- Let’s try that again using proper referencing and substitution:
- “There are two reasons why we should use cohesive devices. The first is that they help the reader to understand the organisation of our response, and second, they’re an important part of the band score.”
- Logically organises ideas. Clear progression throughout. To achieve band 7, the overall organisation must be tight. There’s no room for a misplaced or disconnected idea. However…
- …uses cohesive devices appropriately although there may be some under/over use. Even Band 7 allows for some misuse of the language, some being the operative word.
Bands 8 and 9
- …manages all aspects of cohesion well…attracts no attention… I think the key takeaway here is that when used properly, the reader shouldn’t even be aware of the cohesive devices used. Employing them seamlessly is the goal.
A sample IELTS Writing Task 1 :
The charts below show the reasons why people travel to work by bicycle or by car. Summarise the information by selecting and reporting the main features, and make comparisons where relevant. Write at least 150 words.
Here’s a sample response:
The first chart shows the reasons why some people in the UK prefer to cycle to work. Conversely, the second chart gives reasons for those who choose to go to work by car.
The highest percentage of those who favour cycling say that this is because riding a bicycle to work is healthier than driving. 30% of them gave this as a reason. The same amount of people, 30% say that they cycle to work because it causes less pollution. 13% of people cycle to work because it is cheaper than driving. Surprisingly, a similar amount of people said that they cycled to work because it is faster than travelling by car.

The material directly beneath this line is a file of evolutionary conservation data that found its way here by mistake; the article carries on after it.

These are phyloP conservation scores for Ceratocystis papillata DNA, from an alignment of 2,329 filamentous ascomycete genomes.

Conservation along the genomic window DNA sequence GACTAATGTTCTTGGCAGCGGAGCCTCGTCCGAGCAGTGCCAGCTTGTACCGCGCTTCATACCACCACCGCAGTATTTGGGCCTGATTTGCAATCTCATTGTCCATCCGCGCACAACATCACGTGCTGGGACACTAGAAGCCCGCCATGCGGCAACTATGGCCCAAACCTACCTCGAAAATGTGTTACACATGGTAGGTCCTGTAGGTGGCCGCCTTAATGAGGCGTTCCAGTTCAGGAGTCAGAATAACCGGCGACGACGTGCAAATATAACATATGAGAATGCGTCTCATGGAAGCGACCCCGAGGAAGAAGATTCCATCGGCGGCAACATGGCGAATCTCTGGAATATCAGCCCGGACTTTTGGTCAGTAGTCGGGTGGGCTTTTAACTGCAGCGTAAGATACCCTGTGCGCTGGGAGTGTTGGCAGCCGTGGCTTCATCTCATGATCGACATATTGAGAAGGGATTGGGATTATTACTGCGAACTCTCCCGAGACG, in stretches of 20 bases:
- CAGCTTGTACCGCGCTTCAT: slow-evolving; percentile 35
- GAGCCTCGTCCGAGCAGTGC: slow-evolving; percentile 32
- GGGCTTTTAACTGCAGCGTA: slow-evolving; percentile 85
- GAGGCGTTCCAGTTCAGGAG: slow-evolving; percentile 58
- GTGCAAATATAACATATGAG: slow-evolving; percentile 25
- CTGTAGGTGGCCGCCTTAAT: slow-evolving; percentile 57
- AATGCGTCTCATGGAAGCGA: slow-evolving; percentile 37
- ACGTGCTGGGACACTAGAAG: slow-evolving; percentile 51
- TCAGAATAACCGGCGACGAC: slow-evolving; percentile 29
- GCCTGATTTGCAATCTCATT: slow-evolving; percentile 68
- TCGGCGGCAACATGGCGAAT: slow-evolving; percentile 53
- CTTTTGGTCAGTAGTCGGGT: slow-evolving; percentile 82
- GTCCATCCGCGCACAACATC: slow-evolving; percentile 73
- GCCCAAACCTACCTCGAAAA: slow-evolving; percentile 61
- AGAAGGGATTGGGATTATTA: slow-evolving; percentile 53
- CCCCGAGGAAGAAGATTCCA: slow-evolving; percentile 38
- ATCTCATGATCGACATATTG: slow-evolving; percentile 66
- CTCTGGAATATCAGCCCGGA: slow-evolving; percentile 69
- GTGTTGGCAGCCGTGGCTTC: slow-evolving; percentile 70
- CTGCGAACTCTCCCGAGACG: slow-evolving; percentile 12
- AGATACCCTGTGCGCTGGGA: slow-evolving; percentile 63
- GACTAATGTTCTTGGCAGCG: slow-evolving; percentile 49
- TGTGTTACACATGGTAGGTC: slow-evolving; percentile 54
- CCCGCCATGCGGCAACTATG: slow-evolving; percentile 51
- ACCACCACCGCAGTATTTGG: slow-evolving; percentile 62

In contrast to this, the percentage who prefer to travel by car because it is more comfortable is 40%. The two least important reasons for going to work by car, with 14% and 11% respectively, is that people need to carry things to work and that it is safer than cycling to work. Finally, 16% say they prefer driving because it is faster than cycling. This contrasts with the cyclists who ride to work because it is faster than driving.
In general, it seems that the majority of people who cycle to work do this for health and environmental reasons. By contrast, those who travel by car want to have a more comfortable journey over longer distances.
Forget about the other scoring rubrics and look at the response in terms of coherence and cohesion. It starts with a clear introduction of the charts and what they show. The first body paragraph addresses the ‘cycling’ chart, the second describes the ‘driving’ chart. The contrasts are presented appropriately with cohesive devices (e.g. ‘In contrast to this…’, ‘by contrast’). The all important overview comes as a conclusion at the end introduced with a cohesive device (‘in general’).
Practicing Cohesive Devices
It’s not enough just to give students a list of words and phrases and tell them to start practicing, yet this is often the approach of teachers and students alike. Each cohesive device has nuances in meaning and usage so that memorizing a list would be pointless.
Look at ‘because’ and ‘because of’. ‘Because’ is typically followed by a subject + verb while ‘because of’ is followed by a noun or noun phrase. Students typically can use ‘because’ quite easily but ‘because of’ can cause problems if not practiced.
Focus on one skill at a time, whether it’s comparing or contrasting or giving reasons. Choose one or two of the cohesive devices and practice them until you’re certain they’re being used correctly. In my experience it’s better not to use a cohesive device if you’re not sure it’s being used correctly.
One of the best ways to practice these devices is using ‘language frames’. If practicing Task 1, give students a chart or graph, or an essay topic for Task 2. Then choose a skill (e.g. comparing) and get students using it about that topic.
Along the same lines,
In the same way,
|1. _______ and ___________ both show ________________
2. _______ and _____________ are like in that they both ____________.